I hope for the best for this family.

And for number #4 comment; it’s easier said then done to move. Especially if you’re culture and identity is in the north - to feel comfortable and confident around your own people is something difficult to find outside of your home territory.

#8. Posted by Broken Record on September 27, 2018

#5 (aka #1) Yes, we heard you the first time.

#9. Posted by Broken Record on September 27, 2018

#7 There was nothing easy about that experience at all.

That said, there are millions of people around the globe who have done the same, and many who have had it even harder.

For example, how many Filipino people have moved to Canada, and to Nunavut to make a living for themselves? I never hear them complain about having to leave home. This is just the reality of the global marketplace. You go where the jobs and opportunities are.

The expectation that local job and housing markets will always be favourable is unrealistic.

#10. Posted by Glen on September 27, 2018

This is actually a huge problem with being a casual for more than two years in the GN, if you look at the number of people on casual for years you will see majority of them are from Nunavut. They lose out on housing and other benefits while someone who never lived in Nunavut will be hired and receive full benefits and employment. Something not right there, been happening for far too long.
This young lady has been on casual hire for a long time and can’t receive housing, and there are housing available in Iqaluit, units sitting empty. Things need to change, is the GN following its own rules and procedures? How long can an employee be on casual?

#11. Posted by GNer on September 27, 2018

#8 don’t get so defensive! More people in this position need to know they can do this and file grievance. Powers that be have been taking advantage of people and having them on continuous casual positions.

File those grievances. Also MLAs take note of this, help make the changes needed.

#12. Posted by Fred Penner on September 27, 2018

I agree with Mike Penner, filing a grievance is in order here. All the best to the family in these difficult times.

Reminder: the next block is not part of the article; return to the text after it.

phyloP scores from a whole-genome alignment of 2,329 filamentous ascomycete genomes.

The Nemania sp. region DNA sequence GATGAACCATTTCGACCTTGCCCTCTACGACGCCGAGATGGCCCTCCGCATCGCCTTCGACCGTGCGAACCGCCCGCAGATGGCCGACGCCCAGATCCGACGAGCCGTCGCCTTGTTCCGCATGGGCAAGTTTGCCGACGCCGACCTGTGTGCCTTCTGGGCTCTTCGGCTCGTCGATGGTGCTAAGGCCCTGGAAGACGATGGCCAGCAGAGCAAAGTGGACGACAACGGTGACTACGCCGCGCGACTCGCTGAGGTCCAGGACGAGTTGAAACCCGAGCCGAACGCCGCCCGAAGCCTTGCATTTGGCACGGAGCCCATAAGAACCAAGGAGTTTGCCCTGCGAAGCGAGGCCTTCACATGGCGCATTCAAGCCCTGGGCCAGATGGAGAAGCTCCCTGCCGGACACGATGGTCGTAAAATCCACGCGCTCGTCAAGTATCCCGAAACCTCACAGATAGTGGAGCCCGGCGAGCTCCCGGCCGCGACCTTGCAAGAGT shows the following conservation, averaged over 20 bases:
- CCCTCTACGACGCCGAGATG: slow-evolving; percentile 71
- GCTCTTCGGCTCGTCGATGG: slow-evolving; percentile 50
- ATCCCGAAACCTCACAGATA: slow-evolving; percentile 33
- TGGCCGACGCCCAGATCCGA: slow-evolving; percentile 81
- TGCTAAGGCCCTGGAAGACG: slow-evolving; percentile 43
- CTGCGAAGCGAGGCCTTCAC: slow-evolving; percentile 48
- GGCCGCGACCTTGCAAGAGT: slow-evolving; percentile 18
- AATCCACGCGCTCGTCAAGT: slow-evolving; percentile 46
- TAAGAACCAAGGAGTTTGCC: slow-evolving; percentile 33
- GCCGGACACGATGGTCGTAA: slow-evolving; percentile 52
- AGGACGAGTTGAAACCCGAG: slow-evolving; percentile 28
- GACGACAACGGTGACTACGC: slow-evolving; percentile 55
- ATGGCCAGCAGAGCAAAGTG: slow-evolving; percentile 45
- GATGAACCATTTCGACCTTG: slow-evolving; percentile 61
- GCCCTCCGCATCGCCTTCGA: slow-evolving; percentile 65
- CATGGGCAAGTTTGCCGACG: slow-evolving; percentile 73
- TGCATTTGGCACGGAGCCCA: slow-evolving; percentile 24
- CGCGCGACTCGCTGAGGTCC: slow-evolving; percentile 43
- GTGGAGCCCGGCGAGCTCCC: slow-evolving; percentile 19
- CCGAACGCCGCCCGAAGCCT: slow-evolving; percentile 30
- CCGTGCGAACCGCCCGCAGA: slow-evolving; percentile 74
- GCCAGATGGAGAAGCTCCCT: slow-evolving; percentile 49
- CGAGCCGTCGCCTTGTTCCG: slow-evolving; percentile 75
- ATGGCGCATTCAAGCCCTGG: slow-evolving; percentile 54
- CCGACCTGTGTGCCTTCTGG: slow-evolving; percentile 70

#13. Posted by Jean Guy Degrasse on September 27, 2018

4 years ago my grand child Anita Kilabuk Degrasse was told to stay in the tent so she could be eligible to have housing she had 4 of my great grands child she my grand child of my daughter Diane Degrasse whom she was born in Iqaluit leaving in Winnipeg now i ask Monica Ell to look what she could do about it nothing happen so she have to leave Iqaluit Nunavut to stay with her mother why this have to happen and for to many other lot of money is spend there for nothing get some affordable housing for the people leaving there so they not have to leave there place Nunavut

#14. Posted by Iqaluit on September 27, 2018

#8, yes it’s a difficult experience to move from you’re home place and it’s their prerogative to do so but, it’s also understandable for those who do want to stay in their home place.

I’m not here to compare pains and who has it more difficult because, doing so distracts the topic at hand which is this family; I hope they get assistance in their situation.

And, I applaud those who do move in order to live a better life but, what works for some doesn’t necessarily work for others. Unfortunately, it’s not a “one size fits all” type of deal.

best of luck to this family!

#15. Posted by Grievance??? on September 27, 2018

Mike Penner is a very good lawyer for many of GN employees and I trust his advice. However, in my view this is another layer for eyewash, as long a dictators like Deputy Ministers are abusing power and the Ministers follow the DM, then we are not going anywhere with that complaint. Tell me how many of the Grievance complaints are successful out come so far, everyone of them given a deal and got signed for confidential agreements. Best of Luck Brian keep doing whats best for you and your family. Health should have offered your wife long time a job, shame on them.

#16. Posted by Labour Mobility on September 27, 2018

#14 I’m definitely not interested in comparing hardships. But it’s time these discussions moved beyond the emotionally charged outrage phase we see here and towards a more honest and balanced discussion about how the world actually is.

Yes, some people chose to never leave their home. That is absolutely their prerogative. But, they will also have to live with the implications of that. In this case, with children involved, I think this decision is irresponsible.